I wish you every happiness. Eat healthy, enjoy fresh.
 Concord and Albarosso grapes above
below some photographs of my children

Friday, July 24, 2015

Bobcat Ranch

Bobcat Ranch  July 2015

Hide in excavated Oaks.
Dead tree home provides

Flight saves Golden Eagles but not
bug getters, Lewis woodpeckers.
They nestle inside the
confines of hallowed trees.

Drought evacuates
Smoke rises and consumes

Thursday, July 23, 2015


Bug protection,
fly fishing line, 
 & flint for company.
Three days thirty plus miles
continue climb,
air out blisters,
wade in lakes,

Campfire perfume
clings to boots
driving home.

Caroline Gerardo Summer 2015

Tuesday, July 14, 2015

Doves Nest

Ginny and Fred return to the gazebo. They prefer the confines of passion vines.

“Jack in the Beanstalk plant.” My son calls it.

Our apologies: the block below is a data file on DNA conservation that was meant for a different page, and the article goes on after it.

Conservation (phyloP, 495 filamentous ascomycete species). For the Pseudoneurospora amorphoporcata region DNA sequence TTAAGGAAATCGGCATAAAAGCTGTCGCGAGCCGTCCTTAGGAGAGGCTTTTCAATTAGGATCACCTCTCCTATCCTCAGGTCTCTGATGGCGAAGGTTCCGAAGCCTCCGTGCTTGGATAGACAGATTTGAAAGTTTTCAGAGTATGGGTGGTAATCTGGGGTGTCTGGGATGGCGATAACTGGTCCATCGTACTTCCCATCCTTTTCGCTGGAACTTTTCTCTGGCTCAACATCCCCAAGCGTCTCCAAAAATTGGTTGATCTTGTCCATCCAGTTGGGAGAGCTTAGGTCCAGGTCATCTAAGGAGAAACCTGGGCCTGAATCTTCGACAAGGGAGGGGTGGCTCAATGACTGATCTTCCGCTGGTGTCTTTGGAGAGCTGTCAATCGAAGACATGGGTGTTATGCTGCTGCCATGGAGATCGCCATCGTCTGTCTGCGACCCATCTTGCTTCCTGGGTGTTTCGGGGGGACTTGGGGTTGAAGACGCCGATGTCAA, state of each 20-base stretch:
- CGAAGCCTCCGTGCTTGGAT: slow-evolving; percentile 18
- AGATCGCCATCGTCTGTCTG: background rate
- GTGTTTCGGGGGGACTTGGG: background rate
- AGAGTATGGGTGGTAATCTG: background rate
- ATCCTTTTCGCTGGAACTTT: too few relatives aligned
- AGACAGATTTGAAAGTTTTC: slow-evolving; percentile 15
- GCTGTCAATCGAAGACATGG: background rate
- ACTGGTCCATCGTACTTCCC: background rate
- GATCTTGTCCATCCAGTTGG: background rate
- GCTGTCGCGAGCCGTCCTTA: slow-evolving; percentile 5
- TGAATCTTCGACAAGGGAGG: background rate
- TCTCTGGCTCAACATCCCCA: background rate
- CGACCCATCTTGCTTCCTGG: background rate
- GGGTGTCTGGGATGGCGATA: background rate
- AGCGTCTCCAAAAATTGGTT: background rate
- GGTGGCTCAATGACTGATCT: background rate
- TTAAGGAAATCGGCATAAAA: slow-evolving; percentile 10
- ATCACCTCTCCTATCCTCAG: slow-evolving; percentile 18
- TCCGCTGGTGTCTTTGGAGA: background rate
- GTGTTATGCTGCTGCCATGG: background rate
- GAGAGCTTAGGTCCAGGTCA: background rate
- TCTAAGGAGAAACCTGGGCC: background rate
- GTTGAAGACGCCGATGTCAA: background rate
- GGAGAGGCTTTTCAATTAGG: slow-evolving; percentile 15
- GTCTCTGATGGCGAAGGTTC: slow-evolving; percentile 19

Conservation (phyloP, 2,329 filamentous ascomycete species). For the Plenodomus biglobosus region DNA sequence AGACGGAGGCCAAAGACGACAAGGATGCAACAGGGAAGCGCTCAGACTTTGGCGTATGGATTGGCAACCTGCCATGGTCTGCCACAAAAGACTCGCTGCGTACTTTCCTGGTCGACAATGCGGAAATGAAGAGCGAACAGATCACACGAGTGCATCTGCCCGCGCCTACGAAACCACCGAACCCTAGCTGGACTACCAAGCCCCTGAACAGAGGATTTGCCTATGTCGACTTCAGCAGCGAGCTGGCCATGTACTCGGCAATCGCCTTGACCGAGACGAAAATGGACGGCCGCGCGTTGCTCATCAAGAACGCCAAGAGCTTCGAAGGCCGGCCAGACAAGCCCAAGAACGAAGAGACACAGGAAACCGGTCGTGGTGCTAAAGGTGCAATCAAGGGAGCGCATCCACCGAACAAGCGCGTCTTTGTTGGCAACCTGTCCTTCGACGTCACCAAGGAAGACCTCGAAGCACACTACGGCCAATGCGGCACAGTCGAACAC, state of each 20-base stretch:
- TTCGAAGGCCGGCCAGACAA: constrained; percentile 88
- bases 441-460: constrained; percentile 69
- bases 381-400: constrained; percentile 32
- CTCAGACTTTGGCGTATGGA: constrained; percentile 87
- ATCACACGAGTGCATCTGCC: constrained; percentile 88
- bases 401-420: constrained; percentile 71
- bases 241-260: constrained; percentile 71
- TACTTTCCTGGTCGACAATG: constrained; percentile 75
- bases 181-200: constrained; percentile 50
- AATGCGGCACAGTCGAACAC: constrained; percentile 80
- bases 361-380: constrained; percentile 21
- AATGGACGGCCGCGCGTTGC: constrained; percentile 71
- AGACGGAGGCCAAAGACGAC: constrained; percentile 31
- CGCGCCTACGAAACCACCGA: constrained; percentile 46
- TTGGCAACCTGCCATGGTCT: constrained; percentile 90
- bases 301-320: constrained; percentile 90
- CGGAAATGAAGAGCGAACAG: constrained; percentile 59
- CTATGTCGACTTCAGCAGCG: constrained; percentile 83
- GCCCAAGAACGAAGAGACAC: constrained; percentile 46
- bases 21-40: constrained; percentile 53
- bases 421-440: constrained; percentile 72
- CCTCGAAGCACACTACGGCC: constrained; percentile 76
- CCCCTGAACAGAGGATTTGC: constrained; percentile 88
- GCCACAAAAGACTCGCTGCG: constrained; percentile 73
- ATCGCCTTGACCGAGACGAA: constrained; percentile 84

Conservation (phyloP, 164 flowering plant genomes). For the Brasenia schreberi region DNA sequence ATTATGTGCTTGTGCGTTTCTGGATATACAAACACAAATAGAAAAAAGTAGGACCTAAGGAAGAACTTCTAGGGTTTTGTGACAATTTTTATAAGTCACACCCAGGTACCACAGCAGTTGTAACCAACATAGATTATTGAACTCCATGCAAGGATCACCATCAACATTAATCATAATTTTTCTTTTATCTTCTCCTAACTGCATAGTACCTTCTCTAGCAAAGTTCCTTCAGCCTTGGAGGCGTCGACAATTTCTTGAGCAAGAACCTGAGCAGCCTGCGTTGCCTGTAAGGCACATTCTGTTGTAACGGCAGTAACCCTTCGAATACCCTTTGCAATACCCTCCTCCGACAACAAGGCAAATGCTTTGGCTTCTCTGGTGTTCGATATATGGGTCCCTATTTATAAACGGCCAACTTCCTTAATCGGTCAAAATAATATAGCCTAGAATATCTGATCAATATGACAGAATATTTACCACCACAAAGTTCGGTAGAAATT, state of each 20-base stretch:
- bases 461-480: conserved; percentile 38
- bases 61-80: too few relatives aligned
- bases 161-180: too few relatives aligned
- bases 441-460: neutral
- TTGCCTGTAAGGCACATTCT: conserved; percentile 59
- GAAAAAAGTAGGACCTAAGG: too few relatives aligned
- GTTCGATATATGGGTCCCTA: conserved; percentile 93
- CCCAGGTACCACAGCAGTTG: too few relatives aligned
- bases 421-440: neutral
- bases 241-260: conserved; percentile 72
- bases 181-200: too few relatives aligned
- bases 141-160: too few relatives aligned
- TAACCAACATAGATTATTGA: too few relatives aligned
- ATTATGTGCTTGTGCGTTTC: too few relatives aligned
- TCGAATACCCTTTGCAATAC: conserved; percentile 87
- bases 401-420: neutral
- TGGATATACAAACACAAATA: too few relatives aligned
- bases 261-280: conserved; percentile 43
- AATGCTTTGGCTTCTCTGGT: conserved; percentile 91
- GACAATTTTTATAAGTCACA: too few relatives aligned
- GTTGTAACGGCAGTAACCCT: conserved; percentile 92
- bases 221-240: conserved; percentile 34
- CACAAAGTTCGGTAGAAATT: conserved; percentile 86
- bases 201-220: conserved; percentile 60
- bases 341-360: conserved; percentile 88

Bells of flowers cling up under the hat of the structure. A loose nest of sweet peas and weeds hides their offspring. Mourning doves are dutiful parents. They take turns waiting.

Fred goes missing a week. She continues the duties. The eggs hatch any day. Still she calls to him, praying a cat didn’t nab him or my neighbors didn’t shoot him.

Raising children alone is rare for mourning doves. Piles of millet and safflower seeds sprinkled on the feeding platform near the nest. It’s a make shift feeder. Predators can’t easily enter. Ginny’s slender body hops down for a drink of water and snack. Back to the nest, feed the infants pigeon milk.

Spring turns to summer. Children begin to fly. The nest falls to the ground.  Ginny calls. We fill the feeder. Ginny and I wait.

Caroline Gerardo
"Dove's Nest"
2015 Poem copyrights reserved

Photographs of the passion vine in the gazebo
A mating pair have returned year after year.
Look what Google did with my images they made one
photograph of my several. The google gods are genuis